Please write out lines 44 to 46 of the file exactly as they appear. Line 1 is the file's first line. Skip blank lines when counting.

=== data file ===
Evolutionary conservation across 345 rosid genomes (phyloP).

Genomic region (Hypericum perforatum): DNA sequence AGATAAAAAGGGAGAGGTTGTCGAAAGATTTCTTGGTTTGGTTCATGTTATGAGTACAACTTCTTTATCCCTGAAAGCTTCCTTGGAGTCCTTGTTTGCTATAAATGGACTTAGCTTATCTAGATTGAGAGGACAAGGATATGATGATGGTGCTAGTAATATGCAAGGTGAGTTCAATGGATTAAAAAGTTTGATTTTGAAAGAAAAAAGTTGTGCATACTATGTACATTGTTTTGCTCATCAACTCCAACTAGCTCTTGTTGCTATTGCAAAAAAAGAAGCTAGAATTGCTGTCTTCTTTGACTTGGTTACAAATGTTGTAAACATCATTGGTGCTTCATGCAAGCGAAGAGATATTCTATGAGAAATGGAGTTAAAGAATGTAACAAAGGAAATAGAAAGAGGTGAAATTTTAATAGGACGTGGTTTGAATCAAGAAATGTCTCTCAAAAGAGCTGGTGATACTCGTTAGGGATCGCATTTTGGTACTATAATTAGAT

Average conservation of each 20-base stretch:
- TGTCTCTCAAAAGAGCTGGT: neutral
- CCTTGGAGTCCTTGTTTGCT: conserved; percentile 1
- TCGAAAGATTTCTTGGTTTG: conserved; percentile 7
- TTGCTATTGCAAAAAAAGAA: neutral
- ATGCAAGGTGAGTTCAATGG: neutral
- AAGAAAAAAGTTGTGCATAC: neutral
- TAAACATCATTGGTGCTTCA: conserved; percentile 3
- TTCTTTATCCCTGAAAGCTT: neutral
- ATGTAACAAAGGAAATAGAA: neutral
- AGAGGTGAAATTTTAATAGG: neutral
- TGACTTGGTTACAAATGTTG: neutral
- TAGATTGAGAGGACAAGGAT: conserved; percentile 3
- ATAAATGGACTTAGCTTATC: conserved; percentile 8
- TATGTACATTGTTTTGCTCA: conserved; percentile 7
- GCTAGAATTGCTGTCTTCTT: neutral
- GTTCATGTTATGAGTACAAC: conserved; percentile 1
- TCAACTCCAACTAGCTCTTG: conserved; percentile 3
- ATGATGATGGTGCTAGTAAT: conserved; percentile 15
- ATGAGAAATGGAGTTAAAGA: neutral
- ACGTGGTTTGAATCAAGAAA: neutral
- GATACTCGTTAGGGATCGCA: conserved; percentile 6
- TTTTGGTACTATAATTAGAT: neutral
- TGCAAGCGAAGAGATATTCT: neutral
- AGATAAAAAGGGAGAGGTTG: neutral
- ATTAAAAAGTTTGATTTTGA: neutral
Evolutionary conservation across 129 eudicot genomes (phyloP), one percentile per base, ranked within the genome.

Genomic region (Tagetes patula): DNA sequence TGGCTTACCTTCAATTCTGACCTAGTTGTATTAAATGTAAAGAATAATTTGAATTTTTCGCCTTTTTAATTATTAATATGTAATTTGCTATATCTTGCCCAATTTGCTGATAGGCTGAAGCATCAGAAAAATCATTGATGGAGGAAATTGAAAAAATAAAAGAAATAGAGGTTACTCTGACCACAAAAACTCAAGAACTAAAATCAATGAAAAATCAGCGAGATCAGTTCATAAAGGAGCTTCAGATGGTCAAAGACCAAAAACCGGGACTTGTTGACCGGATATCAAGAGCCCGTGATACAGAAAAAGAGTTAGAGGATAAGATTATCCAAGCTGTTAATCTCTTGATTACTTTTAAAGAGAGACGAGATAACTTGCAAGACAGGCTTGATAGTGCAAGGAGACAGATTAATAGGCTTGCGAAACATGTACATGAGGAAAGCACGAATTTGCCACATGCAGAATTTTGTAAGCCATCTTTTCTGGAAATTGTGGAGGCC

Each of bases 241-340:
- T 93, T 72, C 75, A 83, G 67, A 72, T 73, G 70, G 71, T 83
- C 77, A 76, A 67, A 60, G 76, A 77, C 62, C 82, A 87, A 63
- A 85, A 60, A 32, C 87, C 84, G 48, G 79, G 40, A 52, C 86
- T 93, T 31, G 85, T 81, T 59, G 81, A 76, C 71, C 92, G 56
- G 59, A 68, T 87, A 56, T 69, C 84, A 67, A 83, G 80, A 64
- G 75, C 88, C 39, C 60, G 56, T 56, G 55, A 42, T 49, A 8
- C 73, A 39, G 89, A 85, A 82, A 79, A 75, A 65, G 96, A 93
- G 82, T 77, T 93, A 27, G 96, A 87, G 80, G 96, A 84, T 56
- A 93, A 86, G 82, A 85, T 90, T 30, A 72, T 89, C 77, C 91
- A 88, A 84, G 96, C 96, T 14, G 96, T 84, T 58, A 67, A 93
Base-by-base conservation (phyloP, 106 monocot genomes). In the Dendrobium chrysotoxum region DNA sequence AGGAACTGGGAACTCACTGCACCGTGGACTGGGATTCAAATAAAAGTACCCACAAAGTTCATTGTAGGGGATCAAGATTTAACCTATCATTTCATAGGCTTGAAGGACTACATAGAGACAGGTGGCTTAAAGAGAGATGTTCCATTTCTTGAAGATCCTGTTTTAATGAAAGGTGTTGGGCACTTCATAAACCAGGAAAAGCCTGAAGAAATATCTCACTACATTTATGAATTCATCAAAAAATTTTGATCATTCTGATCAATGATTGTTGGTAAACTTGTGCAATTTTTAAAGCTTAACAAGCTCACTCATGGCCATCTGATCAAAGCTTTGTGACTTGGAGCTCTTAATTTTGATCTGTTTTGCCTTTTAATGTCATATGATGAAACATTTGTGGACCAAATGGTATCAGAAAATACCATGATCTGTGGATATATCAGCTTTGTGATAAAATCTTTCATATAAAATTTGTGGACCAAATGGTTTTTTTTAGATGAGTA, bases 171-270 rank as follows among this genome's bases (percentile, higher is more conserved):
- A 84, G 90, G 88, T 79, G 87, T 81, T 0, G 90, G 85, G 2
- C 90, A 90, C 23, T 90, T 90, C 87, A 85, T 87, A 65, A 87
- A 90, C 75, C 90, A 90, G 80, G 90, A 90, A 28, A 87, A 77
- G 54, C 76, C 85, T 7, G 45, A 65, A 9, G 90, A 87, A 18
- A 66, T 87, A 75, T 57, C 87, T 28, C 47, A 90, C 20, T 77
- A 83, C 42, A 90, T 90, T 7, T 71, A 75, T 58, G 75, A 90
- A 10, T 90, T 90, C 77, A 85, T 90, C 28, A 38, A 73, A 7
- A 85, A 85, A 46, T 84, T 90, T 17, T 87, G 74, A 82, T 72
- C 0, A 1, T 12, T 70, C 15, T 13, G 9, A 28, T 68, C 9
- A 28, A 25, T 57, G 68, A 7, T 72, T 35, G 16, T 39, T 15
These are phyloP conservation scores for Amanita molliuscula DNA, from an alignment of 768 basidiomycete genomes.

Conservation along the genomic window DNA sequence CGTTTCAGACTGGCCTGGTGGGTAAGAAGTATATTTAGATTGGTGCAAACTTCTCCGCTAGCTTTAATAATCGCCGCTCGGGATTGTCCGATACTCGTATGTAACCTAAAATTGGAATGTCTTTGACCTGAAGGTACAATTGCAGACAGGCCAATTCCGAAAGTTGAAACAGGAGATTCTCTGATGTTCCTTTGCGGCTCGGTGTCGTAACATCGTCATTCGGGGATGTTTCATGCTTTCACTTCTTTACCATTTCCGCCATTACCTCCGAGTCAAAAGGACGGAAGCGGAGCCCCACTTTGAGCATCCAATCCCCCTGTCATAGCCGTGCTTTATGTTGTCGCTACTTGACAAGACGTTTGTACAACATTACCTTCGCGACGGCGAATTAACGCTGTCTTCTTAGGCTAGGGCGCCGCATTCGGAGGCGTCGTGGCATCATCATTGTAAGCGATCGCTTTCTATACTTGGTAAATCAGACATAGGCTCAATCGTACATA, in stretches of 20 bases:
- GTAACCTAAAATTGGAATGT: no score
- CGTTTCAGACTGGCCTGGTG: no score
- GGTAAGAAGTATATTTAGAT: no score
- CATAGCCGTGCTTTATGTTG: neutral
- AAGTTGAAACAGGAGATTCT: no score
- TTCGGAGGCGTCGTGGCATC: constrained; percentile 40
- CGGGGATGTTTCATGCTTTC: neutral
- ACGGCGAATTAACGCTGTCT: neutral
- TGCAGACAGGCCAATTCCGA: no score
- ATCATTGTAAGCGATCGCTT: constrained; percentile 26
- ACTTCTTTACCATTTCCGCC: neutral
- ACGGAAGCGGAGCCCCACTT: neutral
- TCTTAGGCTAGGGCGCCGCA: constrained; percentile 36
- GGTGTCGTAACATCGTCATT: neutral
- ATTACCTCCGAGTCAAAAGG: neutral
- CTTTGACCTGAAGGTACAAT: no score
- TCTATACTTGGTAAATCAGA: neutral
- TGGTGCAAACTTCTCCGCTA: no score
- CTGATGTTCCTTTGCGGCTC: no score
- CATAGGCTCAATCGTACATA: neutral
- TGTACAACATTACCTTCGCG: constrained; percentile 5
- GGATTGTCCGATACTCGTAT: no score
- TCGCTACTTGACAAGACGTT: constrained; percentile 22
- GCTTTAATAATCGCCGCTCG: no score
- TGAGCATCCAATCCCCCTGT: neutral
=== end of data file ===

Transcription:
- C 90, A 90, C 23, T 90, T 90, C 87, A 85, T 87, A 65, A 87
- A 90, C 75, C 90, A 90, G 80, G 90, A 90, A 28, A 87, A 77
- G 54, C 76, C 85, T 7, G 45, A 65, A 9, G 90, A 87, A 18